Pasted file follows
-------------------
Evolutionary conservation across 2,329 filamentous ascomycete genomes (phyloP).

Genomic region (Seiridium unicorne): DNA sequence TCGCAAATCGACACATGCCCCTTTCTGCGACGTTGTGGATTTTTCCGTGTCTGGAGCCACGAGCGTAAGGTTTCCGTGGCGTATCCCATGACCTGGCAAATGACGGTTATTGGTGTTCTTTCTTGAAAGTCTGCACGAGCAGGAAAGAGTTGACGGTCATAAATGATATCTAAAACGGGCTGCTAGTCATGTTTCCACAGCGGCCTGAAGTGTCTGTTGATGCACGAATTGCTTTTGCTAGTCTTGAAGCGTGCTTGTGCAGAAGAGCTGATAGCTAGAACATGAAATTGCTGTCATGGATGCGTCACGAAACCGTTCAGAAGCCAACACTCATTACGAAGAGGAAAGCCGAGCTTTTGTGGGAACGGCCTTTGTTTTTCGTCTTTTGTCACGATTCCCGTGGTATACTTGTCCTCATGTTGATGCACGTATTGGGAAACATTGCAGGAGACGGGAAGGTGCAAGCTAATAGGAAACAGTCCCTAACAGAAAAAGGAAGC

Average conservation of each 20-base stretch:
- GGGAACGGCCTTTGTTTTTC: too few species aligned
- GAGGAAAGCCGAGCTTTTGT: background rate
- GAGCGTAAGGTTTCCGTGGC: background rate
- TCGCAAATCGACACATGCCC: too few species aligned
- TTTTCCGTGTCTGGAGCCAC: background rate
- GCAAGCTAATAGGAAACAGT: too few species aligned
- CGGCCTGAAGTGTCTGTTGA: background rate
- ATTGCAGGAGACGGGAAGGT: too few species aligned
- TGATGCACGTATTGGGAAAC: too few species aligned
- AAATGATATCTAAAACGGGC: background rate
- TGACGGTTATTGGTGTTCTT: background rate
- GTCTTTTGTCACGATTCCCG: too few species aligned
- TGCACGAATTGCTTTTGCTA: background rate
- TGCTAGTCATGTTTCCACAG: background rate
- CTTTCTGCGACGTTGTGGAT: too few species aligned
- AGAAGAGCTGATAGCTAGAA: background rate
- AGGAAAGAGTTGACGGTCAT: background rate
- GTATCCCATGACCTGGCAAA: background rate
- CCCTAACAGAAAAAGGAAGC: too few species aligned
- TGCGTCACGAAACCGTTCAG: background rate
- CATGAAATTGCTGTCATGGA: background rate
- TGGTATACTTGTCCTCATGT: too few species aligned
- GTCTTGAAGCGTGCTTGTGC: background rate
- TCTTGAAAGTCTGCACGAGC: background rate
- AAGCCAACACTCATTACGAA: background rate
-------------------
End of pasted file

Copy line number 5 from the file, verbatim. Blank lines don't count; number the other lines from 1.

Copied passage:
- GAGGAAAGCCGAGCTTTTGT: background rate